Mausoleum Camarón

The secrets of Camarón

He had a life off stage, hidden, beside his family and friends, the elderly gypsies, his wife La Chispa and their four children. Legend walks. That's the Route of Camarón de la Isla.

La Viña Neighbourhood - Calle de la Palma

Walk 1: Calle del Carmen, 29 - Las Callejuelas Neighbourhood- Unique visits to the marshes and salt lakes- Fishing neighbourhood - Church of Carmen (font).

Walk 2: Forge on Calle Amargura - Blacksmith Museum - Isla de León - La Carraca - San Romualdo Castle - Sancti Petri Castle - Puente Suazo - Salt lakes and marshes.

Walk 3: Venta Vargas - Monument to Camarón - Iglesia Mayor de San Pedro and San Pablo (devotee of Nazarene) - Camarón's Tomb (municipal cemetery) - Camarón de la Isla Association (C/Manuel Arriaga).

Other recommended routes:

The Salt Route.

Route Isla de las Cortes.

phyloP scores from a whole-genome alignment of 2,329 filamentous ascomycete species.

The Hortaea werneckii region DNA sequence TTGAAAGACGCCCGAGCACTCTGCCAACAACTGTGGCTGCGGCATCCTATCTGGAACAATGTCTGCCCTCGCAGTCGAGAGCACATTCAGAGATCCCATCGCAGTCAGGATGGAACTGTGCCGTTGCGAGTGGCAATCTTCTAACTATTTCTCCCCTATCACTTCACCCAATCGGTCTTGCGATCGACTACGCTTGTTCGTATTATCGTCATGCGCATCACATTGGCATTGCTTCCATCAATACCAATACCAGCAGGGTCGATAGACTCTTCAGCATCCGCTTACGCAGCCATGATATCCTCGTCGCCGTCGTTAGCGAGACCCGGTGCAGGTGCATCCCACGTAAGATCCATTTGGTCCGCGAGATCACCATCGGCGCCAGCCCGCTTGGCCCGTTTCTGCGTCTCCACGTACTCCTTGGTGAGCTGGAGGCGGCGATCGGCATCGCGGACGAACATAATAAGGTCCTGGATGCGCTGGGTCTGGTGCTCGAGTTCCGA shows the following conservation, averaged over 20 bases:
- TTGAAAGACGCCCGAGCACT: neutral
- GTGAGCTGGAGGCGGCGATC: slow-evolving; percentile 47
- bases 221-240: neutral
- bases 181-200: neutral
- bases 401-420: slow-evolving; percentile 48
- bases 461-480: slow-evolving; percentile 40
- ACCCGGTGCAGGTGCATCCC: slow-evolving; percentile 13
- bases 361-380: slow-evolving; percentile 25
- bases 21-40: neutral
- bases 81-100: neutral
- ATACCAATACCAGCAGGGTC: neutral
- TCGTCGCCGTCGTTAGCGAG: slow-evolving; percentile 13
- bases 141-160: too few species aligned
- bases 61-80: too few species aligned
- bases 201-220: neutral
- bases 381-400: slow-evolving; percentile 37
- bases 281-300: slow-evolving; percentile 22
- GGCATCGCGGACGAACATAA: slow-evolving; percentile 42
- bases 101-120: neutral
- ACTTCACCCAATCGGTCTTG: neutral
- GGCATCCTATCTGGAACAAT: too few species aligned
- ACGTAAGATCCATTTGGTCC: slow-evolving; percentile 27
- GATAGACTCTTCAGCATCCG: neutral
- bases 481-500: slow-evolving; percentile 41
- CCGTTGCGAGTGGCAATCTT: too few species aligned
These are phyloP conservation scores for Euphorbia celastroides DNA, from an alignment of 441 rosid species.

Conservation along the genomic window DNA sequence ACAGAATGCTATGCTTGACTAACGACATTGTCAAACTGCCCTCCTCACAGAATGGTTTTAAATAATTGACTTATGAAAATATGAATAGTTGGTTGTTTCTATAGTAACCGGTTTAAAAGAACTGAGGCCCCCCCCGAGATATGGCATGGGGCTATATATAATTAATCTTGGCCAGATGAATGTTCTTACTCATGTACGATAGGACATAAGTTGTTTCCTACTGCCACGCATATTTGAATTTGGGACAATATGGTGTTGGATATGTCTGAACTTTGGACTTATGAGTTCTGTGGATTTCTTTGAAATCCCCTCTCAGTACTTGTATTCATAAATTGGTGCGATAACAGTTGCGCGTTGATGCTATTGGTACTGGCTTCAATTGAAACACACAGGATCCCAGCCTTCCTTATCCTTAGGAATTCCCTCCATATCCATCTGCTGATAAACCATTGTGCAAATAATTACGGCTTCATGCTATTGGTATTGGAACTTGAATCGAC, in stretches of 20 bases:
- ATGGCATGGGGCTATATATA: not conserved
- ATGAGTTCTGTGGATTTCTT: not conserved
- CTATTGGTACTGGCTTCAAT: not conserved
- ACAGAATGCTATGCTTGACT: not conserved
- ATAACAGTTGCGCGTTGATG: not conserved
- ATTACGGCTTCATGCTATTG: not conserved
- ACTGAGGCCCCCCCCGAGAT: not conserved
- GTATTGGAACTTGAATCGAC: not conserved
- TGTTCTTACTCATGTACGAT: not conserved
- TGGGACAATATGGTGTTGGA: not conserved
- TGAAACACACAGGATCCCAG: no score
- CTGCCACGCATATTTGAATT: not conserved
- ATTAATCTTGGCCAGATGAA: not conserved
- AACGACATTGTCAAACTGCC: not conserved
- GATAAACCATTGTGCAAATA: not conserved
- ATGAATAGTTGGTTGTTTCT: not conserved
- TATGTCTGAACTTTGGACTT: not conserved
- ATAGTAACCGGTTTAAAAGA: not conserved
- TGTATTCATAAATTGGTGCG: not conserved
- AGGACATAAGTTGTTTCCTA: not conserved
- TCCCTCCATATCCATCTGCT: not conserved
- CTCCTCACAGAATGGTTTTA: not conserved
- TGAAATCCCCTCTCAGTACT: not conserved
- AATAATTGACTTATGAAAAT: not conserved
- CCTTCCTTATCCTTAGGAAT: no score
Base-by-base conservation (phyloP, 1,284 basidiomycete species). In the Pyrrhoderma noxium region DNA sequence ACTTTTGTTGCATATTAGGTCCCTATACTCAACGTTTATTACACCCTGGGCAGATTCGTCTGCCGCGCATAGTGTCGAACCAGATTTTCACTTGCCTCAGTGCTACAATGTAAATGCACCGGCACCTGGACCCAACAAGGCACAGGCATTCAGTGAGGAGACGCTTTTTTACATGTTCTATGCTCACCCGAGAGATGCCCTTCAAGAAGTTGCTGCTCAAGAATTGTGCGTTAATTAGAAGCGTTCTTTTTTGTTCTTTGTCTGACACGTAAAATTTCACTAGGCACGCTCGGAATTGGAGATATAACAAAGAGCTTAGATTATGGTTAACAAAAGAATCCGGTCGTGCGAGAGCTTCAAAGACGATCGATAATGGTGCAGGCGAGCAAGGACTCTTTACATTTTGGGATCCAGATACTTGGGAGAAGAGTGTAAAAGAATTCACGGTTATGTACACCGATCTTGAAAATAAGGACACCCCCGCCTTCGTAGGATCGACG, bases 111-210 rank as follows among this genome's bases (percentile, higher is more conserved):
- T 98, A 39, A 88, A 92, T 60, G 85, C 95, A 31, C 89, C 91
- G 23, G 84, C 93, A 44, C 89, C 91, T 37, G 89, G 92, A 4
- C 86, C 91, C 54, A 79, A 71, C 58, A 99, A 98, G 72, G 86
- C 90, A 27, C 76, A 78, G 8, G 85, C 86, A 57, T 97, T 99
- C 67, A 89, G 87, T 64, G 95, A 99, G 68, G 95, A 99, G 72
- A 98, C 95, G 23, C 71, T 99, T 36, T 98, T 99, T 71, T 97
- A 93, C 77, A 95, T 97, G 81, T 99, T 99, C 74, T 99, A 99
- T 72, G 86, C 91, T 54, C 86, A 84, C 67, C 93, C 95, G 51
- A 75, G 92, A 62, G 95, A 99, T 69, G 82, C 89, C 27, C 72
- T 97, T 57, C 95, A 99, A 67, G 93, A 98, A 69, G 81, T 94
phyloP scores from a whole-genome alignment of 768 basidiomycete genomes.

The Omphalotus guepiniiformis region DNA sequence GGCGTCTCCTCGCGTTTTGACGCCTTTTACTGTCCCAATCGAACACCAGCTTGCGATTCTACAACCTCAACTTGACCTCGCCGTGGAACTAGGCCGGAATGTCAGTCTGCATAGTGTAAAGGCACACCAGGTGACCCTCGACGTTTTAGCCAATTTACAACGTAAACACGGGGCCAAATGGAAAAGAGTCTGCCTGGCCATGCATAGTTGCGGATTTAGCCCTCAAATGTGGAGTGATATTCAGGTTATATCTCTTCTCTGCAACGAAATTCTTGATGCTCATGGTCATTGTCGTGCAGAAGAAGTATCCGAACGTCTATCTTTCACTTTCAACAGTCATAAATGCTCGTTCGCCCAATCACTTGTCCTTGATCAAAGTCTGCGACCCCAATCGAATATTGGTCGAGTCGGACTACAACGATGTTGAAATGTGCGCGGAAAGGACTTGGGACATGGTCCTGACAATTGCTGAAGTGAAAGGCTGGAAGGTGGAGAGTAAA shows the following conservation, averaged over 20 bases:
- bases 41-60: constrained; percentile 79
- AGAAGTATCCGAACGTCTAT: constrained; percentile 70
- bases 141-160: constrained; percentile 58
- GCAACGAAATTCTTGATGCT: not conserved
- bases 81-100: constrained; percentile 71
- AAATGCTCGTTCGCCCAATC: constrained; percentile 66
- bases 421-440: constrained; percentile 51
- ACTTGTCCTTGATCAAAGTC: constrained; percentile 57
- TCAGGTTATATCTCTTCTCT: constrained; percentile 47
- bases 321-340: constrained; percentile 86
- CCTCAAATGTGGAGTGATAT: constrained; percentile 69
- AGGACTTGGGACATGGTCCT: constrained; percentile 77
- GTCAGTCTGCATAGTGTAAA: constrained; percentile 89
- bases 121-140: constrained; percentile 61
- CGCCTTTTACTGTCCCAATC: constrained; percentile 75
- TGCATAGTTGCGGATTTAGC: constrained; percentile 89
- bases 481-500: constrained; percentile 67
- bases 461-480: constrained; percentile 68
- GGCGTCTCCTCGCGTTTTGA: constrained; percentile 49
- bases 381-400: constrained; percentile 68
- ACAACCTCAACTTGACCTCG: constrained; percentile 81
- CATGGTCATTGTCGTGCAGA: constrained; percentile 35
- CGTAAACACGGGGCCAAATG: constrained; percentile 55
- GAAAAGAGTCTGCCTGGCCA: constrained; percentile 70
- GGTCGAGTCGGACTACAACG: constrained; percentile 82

The Navy San Fernando and Route.

Bay of Cadiz Nature Reserve.

Cooking church. The fried mojarrita

What Camarón liked the most was fried mojarrita, and chickpea stew with cabbage and its pringá. They do it perfectly in Venta Vargas. And the shrimp tortillas and the bienmesabe (marinated dogfish). But if there's one thing that will make your mouth water are the estuary fish (salt lakes), especially the sole. Not forgetting the shellfish with a cold Fino and, when in season, sea urchins and the classics oysters (at carnival).

The Route of Camarón de la Isla
Plaza Juan Vargas. Postal code 11100. San Fernando (Cádiz)